Originally from St. Joseph, Foster is the son of Barbara Willey and the late Foster Willey. He received a B.F.A. from Grand Valley State University and expanded his education at Andrews University where his mentor was British sculptor Allan Collins. He also attended the Naguib School of Sculpture in Chicago where he worked with Egyptian sculptor Mustafa Naguib.
IN THE WHITLOW GALLERY The jigsaw puzzlers at the Whitcomb Senior Living Community Center have prepared a one-man show of about 45 framed puzzles based on the artwork of Detroit folk art painter Charles Wysocki. “American Folk Art painting is in a class of its own and in these unusual works of art, Wysocki has given the common man visions of a new country bursting with immigrant energy to build a new nation,” said Lou Deshantz, who coordinated the Whitcomb puzzle exhibit.
Lou will speak at the opening reception about the Whitcomb puzzle group and their quest to update the Whitcomb’s aging collection of jigsaw puzzles by purchasing puzzles of several renown American Folk Art painters. He also will announce how those who love puzzles will have the opportunity to obtain one of the framed puzzles on exhibit at no cost at the close of the exhibit.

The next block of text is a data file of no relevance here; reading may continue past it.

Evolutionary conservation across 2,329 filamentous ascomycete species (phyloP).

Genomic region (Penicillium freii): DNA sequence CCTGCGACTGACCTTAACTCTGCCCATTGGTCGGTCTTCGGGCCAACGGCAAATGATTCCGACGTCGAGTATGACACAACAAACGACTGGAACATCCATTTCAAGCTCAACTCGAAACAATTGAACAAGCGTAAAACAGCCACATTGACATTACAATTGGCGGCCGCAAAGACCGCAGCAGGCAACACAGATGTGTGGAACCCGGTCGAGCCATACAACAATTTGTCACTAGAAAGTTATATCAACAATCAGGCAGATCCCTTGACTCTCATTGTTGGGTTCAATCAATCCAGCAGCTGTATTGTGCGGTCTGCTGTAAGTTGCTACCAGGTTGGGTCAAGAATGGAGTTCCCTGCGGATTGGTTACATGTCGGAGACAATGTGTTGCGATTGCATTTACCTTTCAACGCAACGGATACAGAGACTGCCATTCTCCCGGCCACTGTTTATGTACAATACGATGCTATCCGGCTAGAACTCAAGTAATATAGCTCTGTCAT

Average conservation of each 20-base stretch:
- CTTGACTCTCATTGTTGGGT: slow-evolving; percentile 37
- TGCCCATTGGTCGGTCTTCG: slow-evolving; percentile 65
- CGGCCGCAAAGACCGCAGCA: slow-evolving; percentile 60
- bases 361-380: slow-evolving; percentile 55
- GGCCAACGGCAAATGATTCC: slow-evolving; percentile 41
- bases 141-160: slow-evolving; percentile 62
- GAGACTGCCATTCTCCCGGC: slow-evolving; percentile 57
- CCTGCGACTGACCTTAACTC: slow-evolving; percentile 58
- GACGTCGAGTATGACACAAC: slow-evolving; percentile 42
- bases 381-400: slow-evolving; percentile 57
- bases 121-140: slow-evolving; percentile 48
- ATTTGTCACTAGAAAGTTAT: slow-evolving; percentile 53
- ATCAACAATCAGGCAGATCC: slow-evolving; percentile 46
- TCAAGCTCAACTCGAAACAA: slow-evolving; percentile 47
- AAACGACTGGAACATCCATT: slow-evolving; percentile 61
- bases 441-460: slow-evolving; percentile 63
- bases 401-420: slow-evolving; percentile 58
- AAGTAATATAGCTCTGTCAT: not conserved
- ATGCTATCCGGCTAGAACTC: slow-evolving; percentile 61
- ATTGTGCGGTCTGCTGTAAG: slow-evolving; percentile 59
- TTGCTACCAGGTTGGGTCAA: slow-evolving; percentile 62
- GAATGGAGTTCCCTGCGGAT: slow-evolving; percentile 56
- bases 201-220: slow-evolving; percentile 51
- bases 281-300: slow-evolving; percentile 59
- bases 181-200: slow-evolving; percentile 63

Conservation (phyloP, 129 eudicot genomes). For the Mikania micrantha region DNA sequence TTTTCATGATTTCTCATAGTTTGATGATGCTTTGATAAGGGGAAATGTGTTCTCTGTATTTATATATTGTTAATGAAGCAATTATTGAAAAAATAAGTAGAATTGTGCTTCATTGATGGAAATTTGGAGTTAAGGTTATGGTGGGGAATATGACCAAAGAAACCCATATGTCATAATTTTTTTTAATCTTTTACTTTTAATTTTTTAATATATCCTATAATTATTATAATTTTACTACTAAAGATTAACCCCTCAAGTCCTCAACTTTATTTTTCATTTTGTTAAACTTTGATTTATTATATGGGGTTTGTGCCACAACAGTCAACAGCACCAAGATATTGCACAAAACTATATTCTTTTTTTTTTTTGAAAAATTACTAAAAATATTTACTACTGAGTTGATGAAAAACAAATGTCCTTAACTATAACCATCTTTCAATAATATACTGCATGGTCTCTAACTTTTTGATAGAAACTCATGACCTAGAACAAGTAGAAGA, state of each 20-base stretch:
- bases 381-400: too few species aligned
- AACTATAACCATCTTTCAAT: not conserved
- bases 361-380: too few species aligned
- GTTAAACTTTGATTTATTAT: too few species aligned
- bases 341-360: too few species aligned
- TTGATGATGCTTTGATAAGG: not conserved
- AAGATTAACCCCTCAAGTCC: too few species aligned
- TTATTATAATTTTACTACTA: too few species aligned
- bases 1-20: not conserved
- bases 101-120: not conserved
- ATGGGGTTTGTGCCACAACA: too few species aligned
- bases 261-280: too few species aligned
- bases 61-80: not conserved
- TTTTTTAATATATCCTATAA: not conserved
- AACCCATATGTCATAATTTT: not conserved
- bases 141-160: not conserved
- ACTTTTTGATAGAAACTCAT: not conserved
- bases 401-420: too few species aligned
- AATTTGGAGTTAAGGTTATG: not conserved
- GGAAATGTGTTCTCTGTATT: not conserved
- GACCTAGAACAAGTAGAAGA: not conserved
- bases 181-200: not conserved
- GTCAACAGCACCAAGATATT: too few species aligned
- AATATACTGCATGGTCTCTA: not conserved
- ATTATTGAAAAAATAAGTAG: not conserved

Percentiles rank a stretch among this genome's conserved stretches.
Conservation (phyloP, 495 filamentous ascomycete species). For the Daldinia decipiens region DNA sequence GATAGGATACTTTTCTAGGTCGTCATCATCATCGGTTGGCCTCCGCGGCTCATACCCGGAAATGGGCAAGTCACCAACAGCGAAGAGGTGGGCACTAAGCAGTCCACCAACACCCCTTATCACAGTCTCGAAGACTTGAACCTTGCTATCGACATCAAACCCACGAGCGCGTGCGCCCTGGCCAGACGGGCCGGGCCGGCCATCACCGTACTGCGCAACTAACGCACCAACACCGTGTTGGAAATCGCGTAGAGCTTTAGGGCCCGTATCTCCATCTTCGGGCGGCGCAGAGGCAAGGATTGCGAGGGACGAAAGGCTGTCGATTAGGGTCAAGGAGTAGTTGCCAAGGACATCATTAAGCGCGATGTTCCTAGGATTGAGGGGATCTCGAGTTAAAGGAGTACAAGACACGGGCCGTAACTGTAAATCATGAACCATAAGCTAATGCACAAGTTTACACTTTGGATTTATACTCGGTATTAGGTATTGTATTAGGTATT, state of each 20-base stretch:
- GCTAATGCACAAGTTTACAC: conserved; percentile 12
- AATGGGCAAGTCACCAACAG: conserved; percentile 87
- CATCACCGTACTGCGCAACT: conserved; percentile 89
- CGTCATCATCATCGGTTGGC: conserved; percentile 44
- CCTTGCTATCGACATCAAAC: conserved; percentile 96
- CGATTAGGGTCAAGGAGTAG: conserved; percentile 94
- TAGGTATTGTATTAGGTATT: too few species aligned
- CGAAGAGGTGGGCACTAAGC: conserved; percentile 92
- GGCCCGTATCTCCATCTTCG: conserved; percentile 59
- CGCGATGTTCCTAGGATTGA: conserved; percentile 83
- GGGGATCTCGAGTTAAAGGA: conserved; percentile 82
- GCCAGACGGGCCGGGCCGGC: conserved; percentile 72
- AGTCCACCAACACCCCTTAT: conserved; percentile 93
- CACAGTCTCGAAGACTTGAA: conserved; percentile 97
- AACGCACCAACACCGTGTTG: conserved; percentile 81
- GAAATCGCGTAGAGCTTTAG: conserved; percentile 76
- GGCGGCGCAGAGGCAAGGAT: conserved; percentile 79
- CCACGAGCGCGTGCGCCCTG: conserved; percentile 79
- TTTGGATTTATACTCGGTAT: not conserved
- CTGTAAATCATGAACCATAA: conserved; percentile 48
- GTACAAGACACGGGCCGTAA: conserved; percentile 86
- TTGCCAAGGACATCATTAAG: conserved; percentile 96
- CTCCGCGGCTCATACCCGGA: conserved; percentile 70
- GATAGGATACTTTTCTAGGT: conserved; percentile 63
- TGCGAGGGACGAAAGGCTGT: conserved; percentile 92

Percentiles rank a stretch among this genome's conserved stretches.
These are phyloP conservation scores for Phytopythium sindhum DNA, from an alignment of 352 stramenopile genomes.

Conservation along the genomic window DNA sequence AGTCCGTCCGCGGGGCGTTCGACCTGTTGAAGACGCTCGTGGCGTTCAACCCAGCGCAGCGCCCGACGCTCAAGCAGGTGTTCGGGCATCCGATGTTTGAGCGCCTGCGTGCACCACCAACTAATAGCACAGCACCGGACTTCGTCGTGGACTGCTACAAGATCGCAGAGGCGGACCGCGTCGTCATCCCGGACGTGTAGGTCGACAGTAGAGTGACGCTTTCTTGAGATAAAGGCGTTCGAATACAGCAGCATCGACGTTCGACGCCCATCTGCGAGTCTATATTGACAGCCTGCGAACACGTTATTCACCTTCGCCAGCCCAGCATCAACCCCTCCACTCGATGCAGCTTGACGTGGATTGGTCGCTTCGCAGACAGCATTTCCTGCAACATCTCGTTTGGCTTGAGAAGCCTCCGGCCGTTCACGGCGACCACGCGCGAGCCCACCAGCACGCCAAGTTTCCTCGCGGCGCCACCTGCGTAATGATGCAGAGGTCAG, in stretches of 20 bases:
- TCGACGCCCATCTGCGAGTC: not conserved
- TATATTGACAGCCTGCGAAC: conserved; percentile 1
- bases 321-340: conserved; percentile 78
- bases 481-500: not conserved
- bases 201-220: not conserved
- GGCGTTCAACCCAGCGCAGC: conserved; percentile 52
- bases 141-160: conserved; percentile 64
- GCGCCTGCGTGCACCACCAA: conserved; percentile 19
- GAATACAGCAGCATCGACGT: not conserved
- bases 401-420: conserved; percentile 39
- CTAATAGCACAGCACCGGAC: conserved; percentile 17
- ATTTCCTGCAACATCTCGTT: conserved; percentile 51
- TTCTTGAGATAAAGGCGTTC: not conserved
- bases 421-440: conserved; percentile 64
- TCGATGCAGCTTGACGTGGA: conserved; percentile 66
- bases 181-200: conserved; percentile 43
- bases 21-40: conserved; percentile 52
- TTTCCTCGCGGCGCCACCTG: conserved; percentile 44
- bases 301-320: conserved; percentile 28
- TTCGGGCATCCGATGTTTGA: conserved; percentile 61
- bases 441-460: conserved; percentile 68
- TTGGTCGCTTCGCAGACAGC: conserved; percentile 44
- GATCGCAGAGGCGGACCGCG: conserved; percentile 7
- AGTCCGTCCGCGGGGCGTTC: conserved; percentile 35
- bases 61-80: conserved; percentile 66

IN THE RIVERWALK GALLERY “thru the lens,” an exhibit by photographers of all ages will be in the Riverwalk Gallery. Photographers entered their work in the categories of people, still life, animals or landscape. The exhibit will be judged by local photographer Tom Tackett.
SKY LEVEL GALLERY “This is Puzzling,” an exhibit by Berrien Artist Guild members, will be in the Sky Level Gallery. This fun exhibit using puzzles as the theme for individual and/or collaborative work was inspired by the puzzlers’ group from the Whitcomb Senior Center. A prize will be awarded to the best use of media done as a collaboration.
The artwork of more than 130 regional artists has been accepted in the Michiana Annual Arts Competition (MAAC in the Box) and will be on exhibit in the Box Factory for the Arts galleries, 1101 Broad St., beginning on May 13 and continuing through July 3rd. The galleries are open Wednesdays-Sundays from 10 a.m. to 4 p.m., with extended hours on Thursdays until 7 p.m.
Awards will be presented to artists during a reception on May 13 from 5:30-7 p.m. Music will be provided by Matt Lenny and the Breakdown band. Light refreshments and a cash bar will be available. The event is free and open to the public.